Gunfight near the O.K. Corral
Visitors have a choice between a commercial retelling of the 30-second gunfight and a do-it-yourself version at the shootout’s actual location, which was not the O.K. Corral.
The privately owned O.K. Corral features a daily reenactment of the 30-second gunbattle, life-size mockups of the key figures, and information about the Oct. 26, 1881, event.
The tourist attraction also offers tours of C.S. Fly’s Photo Gallery, and displays of Fly’s photos of the Apache warrior Geronimo in 1986 and Tombstone life in the 1880s. Next door is the Tombstone’s Historama, a quirky, old-fashioned presentation on Tombstone history, narrated by Vincent Price, the late horror movie star.
The gunfight, however, occurred not on the O.K. Corral property on Allen Street but a block away on Fremont Street, between Third and Fourth streets. There is no historic marker for the shootout site, but the gunfight began on the south side of Fremont near Fly’s Photography Gallery and what then was a vacant lot to the west that served as a back entrance to the corral. The gunfight spilled out onto Fremont Street from there.
The gunfight was set against a backdrop of conflicts and feuds between the Earps and Doc Holliday on one side and members of the Clanton gang on the other. Virgil Earp was the Tombstone marshal, and Wyatt Earp was a deputy U.S. marshal, while the Frank and Tom McLaury and Billy and Ike Clanton were part of a loose-knit group of outlaws who had been implicated in cattle rustling and robbery. Rising tensions, including threats against Holliday and the Earps, led Virgil Earp to deputize his brothers and Holliday and set out to disarm the McLaurys and Clantons on that fateful October day.
Wyatt Earp testified at the coroner’s inquest that, as he, his brothers Morgan and Virgil and Doc Holliday walked down Fremont, he saw “Frank McLaury, Tom McLaury, and Billy Clanton standing in a row against the east side of the building on the opposite side of the vacant space west of Fly’s photograph gallery. Ike Clanton and Billy Claiborne and a man I don’t know (later determined to be Wes Fuller) were standing in the vacant space about halfway between the photograph gallery and the next building west.”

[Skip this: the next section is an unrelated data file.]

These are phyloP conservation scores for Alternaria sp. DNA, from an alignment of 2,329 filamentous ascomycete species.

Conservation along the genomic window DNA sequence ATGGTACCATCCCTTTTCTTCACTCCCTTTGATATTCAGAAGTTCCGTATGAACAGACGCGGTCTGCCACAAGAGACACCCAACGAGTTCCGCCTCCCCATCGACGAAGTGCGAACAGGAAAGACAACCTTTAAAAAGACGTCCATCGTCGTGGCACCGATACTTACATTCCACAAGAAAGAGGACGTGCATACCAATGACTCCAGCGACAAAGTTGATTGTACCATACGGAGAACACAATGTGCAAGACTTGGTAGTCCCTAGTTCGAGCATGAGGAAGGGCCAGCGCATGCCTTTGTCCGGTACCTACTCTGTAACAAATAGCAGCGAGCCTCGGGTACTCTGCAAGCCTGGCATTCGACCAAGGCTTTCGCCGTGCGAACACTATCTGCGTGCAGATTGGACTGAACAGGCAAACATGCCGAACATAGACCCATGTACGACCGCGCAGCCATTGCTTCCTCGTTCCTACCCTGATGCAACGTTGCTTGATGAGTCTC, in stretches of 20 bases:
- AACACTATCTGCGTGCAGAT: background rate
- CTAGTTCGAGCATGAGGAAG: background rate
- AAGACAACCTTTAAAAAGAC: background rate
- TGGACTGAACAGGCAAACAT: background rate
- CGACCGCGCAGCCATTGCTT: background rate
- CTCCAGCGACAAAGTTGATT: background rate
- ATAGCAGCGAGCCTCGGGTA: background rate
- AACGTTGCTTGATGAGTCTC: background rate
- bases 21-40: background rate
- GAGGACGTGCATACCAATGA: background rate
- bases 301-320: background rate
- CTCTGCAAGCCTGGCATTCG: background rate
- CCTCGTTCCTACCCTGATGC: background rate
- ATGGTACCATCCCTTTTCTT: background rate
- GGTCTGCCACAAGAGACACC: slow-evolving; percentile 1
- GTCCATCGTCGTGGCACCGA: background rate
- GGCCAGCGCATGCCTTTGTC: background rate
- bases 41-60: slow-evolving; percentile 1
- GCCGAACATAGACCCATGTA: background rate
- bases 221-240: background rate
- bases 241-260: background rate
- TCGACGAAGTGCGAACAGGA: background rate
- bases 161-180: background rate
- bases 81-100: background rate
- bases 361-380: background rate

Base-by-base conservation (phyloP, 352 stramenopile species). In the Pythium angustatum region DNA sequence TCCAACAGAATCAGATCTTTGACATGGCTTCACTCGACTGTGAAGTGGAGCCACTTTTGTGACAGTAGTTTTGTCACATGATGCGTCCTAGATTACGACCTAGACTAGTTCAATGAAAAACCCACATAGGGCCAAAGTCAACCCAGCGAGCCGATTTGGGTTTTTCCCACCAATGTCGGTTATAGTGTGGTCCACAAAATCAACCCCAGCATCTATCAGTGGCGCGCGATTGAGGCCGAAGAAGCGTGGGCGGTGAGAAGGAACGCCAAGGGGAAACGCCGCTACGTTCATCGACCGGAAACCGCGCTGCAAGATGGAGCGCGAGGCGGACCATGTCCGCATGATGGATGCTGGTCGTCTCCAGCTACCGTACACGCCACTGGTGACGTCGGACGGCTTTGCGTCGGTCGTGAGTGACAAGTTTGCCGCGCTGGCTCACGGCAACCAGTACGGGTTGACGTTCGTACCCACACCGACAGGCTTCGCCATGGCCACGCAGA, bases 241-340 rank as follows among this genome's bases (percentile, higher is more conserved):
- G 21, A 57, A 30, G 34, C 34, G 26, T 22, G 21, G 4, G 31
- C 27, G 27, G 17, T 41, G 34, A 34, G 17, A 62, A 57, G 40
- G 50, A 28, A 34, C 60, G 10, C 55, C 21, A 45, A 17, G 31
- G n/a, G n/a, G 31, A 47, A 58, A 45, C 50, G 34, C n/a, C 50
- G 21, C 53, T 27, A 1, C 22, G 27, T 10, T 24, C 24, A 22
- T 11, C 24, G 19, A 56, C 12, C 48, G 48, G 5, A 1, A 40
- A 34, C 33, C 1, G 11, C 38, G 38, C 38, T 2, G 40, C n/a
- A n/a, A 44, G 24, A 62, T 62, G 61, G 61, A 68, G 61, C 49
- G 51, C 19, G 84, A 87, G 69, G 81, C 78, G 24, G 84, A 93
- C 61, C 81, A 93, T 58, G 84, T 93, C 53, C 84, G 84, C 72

Earp continued, “The first two shots were fired by Billy Clanton and myself, he shooting at me, and I shooting at Frank McLaury. I don’t know which was fired first. We fired almost together. The fight then became general.”
Tom Laury was mortally wounded and half-ran and half-staggered across Fremont, then fell dead against a telephone pole at Third and Fremont, according to an eyewitness, though another eyewitness said Laury died after being taken into a nearby house. Frank Laury also crossed Fremont before being killed, with both Holliday and Morgan Earp testifying that they fired the fatal shot to his head. Clanton was badly wounded and was taken into the same house on the north side of Fremont, where he died.
Ike Clanton, Billy’s brother, accused the Earps and Holliday of murder, but they were exonerated by a local judge after a 30-day hearing and again by a local grand jury. On Dec. 28, 1881, outlaw cowboys attempted to kill Virgil Earp, maiming him, and on March 19, 1882, they assassinated Morgan Earp. This led to further killings and retributions with federal and county lawmen supporting different sides of the conflict in what became known as the Earp Vendetta Ride.
326 E. Allen St.
Tombstone, AZ 85638
(520) 457-3456 ?